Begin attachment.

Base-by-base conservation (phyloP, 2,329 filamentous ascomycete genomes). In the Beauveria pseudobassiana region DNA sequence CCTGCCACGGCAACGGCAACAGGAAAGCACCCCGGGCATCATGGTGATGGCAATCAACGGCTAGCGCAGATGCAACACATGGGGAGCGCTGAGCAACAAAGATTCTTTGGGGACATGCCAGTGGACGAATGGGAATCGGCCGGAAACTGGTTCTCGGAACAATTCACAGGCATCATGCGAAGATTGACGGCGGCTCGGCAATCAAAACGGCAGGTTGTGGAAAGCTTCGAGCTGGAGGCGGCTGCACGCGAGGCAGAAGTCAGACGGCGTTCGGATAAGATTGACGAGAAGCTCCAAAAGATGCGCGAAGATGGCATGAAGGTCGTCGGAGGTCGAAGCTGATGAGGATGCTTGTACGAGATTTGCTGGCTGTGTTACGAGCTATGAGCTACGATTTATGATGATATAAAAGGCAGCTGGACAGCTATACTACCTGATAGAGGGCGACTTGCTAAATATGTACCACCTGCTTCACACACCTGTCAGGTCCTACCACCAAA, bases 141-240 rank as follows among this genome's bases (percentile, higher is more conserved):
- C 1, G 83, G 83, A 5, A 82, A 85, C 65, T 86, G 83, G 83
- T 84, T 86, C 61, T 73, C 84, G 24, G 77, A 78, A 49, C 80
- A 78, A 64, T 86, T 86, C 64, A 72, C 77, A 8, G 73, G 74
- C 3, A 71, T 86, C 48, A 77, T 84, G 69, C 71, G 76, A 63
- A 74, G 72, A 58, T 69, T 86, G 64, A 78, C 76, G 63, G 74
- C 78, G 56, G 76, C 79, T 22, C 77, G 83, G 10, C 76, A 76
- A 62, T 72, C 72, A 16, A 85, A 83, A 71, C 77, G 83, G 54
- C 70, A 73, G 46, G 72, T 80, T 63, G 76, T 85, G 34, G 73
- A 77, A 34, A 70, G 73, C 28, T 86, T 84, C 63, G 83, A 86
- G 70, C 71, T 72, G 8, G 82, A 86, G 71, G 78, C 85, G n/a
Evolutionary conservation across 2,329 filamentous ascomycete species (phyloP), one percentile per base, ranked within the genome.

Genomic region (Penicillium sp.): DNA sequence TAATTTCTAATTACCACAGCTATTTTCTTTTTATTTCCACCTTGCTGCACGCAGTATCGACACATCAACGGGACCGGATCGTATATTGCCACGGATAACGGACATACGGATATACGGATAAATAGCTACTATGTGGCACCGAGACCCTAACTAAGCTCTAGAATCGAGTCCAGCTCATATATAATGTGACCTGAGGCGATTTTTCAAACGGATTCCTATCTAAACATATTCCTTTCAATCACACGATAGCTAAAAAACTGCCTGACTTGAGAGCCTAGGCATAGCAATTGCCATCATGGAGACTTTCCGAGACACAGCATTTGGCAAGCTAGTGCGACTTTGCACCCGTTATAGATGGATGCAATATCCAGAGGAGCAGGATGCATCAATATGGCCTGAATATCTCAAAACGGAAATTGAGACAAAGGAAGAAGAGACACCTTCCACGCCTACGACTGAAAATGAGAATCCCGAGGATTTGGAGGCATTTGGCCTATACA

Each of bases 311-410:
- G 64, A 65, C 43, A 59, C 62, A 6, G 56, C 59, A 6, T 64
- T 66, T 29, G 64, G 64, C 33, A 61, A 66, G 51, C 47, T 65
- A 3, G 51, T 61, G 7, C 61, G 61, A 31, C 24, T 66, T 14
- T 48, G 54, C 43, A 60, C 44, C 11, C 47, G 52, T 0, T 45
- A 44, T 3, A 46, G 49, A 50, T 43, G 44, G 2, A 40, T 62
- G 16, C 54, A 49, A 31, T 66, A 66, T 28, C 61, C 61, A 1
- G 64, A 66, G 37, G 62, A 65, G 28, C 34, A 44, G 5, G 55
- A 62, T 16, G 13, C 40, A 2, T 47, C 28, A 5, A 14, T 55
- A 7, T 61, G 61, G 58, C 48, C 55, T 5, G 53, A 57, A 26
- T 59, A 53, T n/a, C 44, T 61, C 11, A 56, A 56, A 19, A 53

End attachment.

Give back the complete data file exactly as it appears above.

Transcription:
Base-by-base conservation (phyloP, 2,329 filamentous ascomycete genomes). In the Beauveria pseudobassiana region DNA sequence CCTGCCACGGCAACGGCAACAGGAAAGCACCCCGGGCATCATGGTGATGGCAATCAACGGCTAGCGCAGATGCAACACATGGGGAGCGCTGAGCAACAAAGATTCTTTGGGGACATGCCAGTGGACGAATGGGAATCGGCCGGAAACTGGTTCTCGGAACAATTCACAGGCATCATGCGAAGATTGACGGCGGCTCGGCAATCAAAACGGCAGGTTGTGGAAAGCTTCGAGCTGGAGGCGGCTGCACGCGAGGCAGAAGTCAGACGGCGTTCGGATAAGATTGACGAGAAGCTCCAAAAGATGCGCGAAGATGGCATGAAGGTCGTCGGAGGTCGAAGCTGATGAGGATGCTTGTACGAGATTTGCTGGCTGTGTTACGAGCTATGAGCTACGATTTATGATGATATAAAAGGCAGCTGGACAGCTATACTACCTGATAGAGGGCGACTTGCTAAATATGTACCACCTGCTTCACACACCTGTCAGGTCCTACCACCAAA, bases 141-240 rank as follows among this genome's bases (percentile, higher is more conserved):
- C 1, G 83, G 83, A 5, A 82, A 85, C 65, T 86, G 83, G 83
- T 84, T 86, C 61, T 73, C 84, G 24, G 77, A 78, A 49, C 80
- A 78, A 64, T 86, T 86, C 64, A 72, C 77, A 8, G 73, G 74
- C 3, A 71, T 86, C 48, A 77, T 84, G 69, C 71, G 76, A 63
- A 74, G 72, A 58, T 69, T 86, G 64, A 78, C 76, G 63, G 74
- C 78, G 56, G 76, C 79, T 22, C 77, G 83, G 10, C 76, A 76
- A 62, T 72, C 72, A 16, A 85, A 83, A 71, C 77, G 83, G 54
- C 70, A 73, G 46, G 72, T 80, T 63, G 76, T 85, G 34, G 73
- A 77, A 34, A 70, G 73, C 28, T 86, T 84, C 63, G 83, A 86
- G 70, C 71, T 72, G 8, G 82, A 86, G 71, G 78, C 85, G n/a
Evolutionary conservation across 2,329 filamentous ascomycete species (phyloP), one percentile per base, ranked within the genome.

Genomic region (Penicillium sp.): DNA sequence TAATTTCTAATTACCACAGCTATTTTCTTTTTATTTCCACCTTGCTGCACGCAGTATCGACACATCAACGGGACCGGATCGTATATTGCCACGGATAACGGACATACGGATATACGGATAAATAGCTACTATGTGGCACCGAGACCCTAACTAAGCTCTAGAATCGAGTCCAGCTCATATATAATGTGACCTGAGGCGATTTTTCAAACGGATTCCTATCTAAACATATTCCTTTCAATCACACGATAGCTAAAAAACTGCCTGACTTGAGAGCCTAGGCATAGCAATTGCCATCATGGAGACTTTCCGAGACACAGCATTTGGCAAGCTAGTGCGACTTTGCACCCGTTATAGATGGATGCAATATCCAGAGGAGCAGGATGCATCAATATGGCCTGAATATCTCAAAACGGAAATTGAGACAAAGGAAGAAGAGACACCTTCCACGCCTACGACTGAAAATGAGAATCCCGAGGATTTGGAGGCATTTGGCCTATACA

Each of bases 311-410:
- G 64, A 65, C 43, A 59, C 62, A 6, G 56, C 59, A 6, T 64
- T 66, T 29, G 64, G 64, C 33, A 61, A 66, G 51, C 47, T 65
- A 3, G 51, T 61, G 7, C 61, G 61, A 31, C 24, T 66, T 14
- T 48, G 54, C 43, A 60, C 44, C 11, C 47, G 52, T 0, T 45
- A 44, T 3, A 46, G 49, A 50, T 43, G 44, G 2, A 40, T 62
- G 16, C 54, A 49, A 31, T 66, A 66, T 28, C 61, C 61, A 1
- G 64, A 66, G 37, G 62, A 65, G 28, C 34, A 44, G 5, G 55
- A 62, T 16, G 13, C 40, A 2, T 47, C 28, A 5, A 14, T 55
- A 7, T 61, G 61, G 58, C 48, C 55, T 5, G 53, A 57, A 26
- T 59, A 53, T n/a, C 44, T 61, C 11, A 56, A 56, A 19, A 53